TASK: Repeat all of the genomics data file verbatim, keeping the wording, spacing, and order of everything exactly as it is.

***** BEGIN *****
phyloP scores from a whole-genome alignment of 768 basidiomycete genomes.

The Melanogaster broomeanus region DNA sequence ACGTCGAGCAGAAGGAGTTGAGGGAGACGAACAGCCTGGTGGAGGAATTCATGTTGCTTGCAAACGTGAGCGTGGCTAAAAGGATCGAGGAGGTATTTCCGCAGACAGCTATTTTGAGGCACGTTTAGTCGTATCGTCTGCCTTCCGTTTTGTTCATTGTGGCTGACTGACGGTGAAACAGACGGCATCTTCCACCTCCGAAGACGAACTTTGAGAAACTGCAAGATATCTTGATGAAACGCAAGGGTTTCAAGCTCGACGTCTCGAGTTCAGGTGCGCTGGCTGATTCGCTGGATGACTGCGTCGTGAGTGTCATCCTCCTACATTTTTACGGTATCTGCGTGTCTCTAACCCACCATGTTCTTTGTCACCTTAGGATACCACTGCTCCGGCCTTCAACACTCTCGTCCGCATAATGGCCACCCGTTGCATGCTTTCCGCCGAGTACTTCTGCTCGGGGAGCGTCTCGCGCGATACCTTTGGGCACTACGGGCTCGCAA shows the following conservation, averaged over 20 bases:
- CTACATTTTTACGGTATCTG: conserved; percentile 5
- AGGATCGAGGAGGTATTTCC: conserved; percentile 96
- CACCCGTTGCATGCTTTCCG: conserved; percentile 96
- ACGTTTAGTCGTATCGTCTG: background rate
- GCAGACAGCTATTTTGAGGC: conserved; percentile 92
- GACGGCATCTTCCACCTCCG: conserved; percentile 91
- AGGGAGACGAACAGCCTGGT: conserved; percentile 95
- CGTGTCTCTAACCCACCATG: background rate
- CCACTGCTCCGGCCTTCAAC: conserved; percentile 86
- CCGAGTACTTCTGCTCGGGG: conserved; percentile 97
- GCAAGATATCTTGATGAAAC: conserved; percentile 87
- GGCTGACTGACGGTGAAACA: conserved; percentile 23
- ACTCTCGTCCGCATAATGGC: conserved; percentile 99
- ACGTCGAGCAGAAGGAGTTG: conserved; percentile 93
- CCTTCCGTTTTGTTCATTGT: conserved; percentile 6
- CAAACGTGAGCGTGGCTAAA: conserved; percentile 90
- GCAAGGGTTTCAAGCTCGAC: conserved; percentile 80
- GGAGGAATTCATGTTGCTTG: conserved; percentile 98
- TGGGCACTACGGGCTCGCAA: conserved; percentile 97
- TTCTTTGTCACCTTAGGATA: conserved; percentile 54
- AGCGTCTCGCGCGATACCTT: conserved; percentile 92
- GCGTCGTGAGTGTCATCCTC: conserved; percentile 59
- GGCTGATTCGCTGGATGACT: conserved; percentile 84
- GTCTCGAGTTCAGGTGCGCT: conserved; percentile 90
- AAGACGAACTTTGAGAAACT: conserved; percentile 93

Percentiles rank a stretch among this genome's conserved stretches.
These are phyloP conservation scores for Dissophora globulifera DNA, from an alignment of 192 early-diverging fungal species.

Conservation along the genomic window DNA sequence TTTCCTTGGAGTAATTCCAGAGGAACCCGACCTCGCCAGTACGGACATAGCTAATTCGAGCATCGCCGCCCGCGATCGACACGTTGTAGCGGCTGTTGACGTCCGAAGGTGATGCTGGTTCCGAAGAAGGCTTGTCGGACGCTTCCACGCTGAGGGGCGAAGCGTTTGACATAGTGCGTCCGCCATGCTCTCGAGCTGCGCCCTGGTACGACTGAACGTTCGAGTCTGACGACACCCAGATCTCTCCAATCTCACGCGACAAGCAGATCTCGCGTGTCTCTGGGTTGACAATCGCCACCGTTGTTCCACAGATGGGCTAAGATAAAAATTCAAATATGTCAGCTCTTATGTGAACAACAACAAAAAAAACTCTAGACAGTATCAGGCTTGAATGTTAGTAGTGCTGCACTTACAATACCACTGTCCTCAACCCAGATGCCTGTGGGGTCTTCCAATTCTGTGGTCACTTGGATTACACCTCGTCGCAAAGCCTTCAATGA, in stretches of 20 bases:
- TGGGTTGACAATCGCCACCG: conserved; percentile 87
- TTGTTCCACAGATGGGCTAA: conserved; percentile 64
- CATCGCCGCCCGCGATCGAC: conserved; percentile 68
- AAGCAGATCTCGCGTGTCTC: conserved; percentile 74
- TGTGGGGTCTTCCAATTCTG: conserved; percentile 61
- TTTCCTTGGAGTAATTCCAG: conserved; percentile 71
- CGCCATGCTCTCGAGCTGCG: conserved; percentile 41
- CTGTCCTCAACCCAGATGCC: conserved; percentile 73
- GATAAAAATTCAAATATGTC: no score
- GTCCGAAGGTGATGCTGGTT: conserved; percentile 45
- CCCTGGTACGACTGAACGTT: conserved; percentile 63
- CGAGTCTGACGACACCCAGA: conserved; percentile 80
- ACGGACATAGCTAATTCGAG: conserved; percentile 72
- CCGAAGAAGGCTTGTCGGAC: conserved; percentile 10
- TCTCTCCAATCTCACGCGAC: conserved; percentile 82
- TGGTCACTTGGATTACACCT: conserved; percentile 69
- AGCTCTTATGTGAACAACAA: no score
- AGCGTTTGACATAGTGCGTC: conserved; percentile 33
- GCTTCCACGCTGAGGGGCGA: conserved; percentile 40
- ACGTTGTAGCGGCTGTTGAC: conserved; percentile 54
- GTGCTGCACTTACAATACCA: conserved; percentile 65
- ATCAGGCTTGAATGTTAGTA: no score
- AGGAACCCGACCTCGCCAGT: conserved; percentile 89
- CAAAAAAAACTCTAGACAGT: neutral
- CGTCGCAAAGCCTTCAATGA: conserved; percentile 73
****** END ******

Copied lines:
phyloP scores from a whole-genome alignment of 768 basidiomycete genomes.

The Melanogaster broomeanus region DNA sequence ACGTCGAGCAGAAGGAGTTGAGGGAGACGAACAGCCTGGTGGAGGAATTCATGTTGCTTGCAAACGTGAGCGTGGCTAAAAGGATCGAGGAGGTATTTCCGCAGACAGCTATTTTGAGGCACGTTTAGTCGTATCGTCTGCCTTCCGTTTTGTTCATTGTGGCTGACTGACGGTGAAACAGACGGCATCTTCCACCTCCGAAGACGAACTTTGAGAAACTGCAAGATATCTTGATGAAACGCAAGGGTTTCAAGCTCGACGTCTCGAGTTCAGGTGCGCTGGCTGATTCGCTGGATGACTGCGTCGTGAGTGTCATCCTCCTACATTTTTACGGTATCTGCGTGTCTCTAACCCACCATGTTCTTTGTCACCTTAGGATACCACTGCTCCGGCCTTCAACACTCTCGTCCGCATAATGGCCACCCGTTGCATGCTTTCCGCCGAGTACTTCTGCTCGGGGAGCGTCTCGCGCGATACCTTTGGGCACTACGGGCTCGCAA shows the following conservation, averaged over 20 bases:
- CTACATTTTTACGGTATCTG: conserved; percentile 5
- AGGATCGAGGAGGTATTTCC: conserved; percentile 96
- CACCCGTTGCATGCTTTCCG: conserved; percentile 96
- ACGTTTAGTCGTATCGTCTG: background rate
- GCAGACAGCTATTTTGAGGC: conserved; percentile 92
- GACGGCATCTTCCACCTCCG: conserved; percentile 91
- AGGGAGACGAACAGCCTGGT: conserved; percentile 95
- CGTGTCTCTAACCCACCATG: background rate
- CCACTGCTCCGGCCTTCAAC: conserved; percentile 86
- CCGAGTACTTCTGCTCGGGG: conserved; percentile 97
- GCAAGATATCTTGATGAAAC: conserved; percentile 87
- GGCTGACTGACGGTGAAACA: conserved; percentile 23
- ACTCTCGTCCGCATAATGGC: conserved; percentile 99
- ACGTCGAGCAGAAGGAGTTG: conserved; percentile 93
- CCTTCCGTTTTGTTCATTGT: conserved; percentile 6
- CAAACGTGAGCGTGGCTAAA: conserved; percentile 90
- GCAAGGGTTTCAAGCTCGAC: conserved; percentile 80
- GGAGGAATTCATGTTGCTTG: conserved; percentile 98
- TGGGCACTACGGGCTCGCAA: conserved; percentile 97
- TTCTTTGTCACCTTAGGATA: conserved; percentile 54
- AGCGTCTCGCGCGATACCTT: conserved; percentile 92
- GCGTCGTGAGTGTCATCCTC: conserved; percentile 59
- GGCTGATTCGCTGGATGACT: conserved; percentile 84
- GTCTCGAGTTCAGGTGCGCT: conserved; percentile 90
- AAGACGAACTTTGAGAAACT: conserved; percentile 93

Percentiles rank a stretch among this genome's conserved stretches.
These are phyloP conservation scores for Dissophora globulifera DNA, from an alignment of 192 early-diverging fungal species.

Conservation along the genomic window DNA sequence TTTCCTTGGAGTAATTCCAGAGGAACCCGACCTCGCCAGTACGGACATAGCTAATTCGAGCATCGCCGCCCGCGATCGACACGTTGTAGCGGCTGTTGACGTCCGAAGGTGATGCTGGTTCCGAAGAAGGCTTGTCGGACGCTTCCACGCTGAGGGGCGAAGCGTTTGACATAGTGCGTCCGCCATGCTCTCGAGCTGCGCCCTGGTACGACTGAACGTTCGAGTCTGACGACACCCAGATCTCTCCAATCTCACGCGACAAGCAGATCTCGCGTGTCTCTGGGTTGACAATCGCCACCGTTGTTCCACAGATGGGCTAAGATAAAAATTCAAATATGTCAGCTCTTATGTGAACAACAACAAAAAAAACTCTAGACAGTATCAGGCTTGAATGTTAGTAGTGCTGCACTTACAATACCACTGTCCTCAACCCAGATGCCTGTGGGGTCTTCCAATTCTGTGGTCACTTGGATTACACCTCGTCGCAAAGCCTTCAATGA, in stretches of 20 bases:
- TGGGTTGACAATCGCCACCG: conserved; percentile 87
- TTGTTCCACAGATGGGCTAA: conserved; percentile 64
- CATCGCCGCCCGCGATCGAC: conserved; percentile 68
- AAGCAGATCTCGCGTGTCTC: conserved; percentile 74
- TGTGGGGTCTTCCAATTCTG: conserved; percentile 61
- TTTCCTTGGAGTAATTCCAG: conserved; percentile 71
- CGCCATGCTCTCGAGCTGCG: conserved; percentile 41
- CTGTCCTCAACCCAGATGCC: conserved; percentile 73
- GATAAAAATTCAAATATGTC: no score
- GTCCGAAGGTGATGCTGGTT: conserved; percentile 45
- CCCTGGTACGACTGAACGTT: conserved; percentile 63
- CGAGTCTGACGACACCCAGA: conserved; percentile 80
- ACGGACATAGCTAATTCGAG: conserved; percentile 72
- CCGAAGAAGGCTTGTCGGAC: conserved; percentile 10
- TCTCTCCAATCTCACGCGAC: conserved; percentile 82
- TGGTCACTTGGATTACACCT: conserved; percentile 69
- AGCTCTTATGTGAACAACAA: no score
- AGCGTTTGACATAGTGCGTC: conserved; percentile 33
- GCTTCCACGCTGAGGGGCGA: conserved; percentile 40
- ACGTTGTAGCGGCTGTTGAC: conserved; percentile 54
- GTGCTGCACTTACAATACCA: conserved; percentile 65
- ATCAGGCTTGAATGTTAGTA: no score
- AGGAACCCGACCTCGCCAGT: conserved; percentile 89
- CAAAAAAAACTCTAGACAGT: neutral
- CGTCGCAAAGCCTTCAATGA: conserved; percentile 73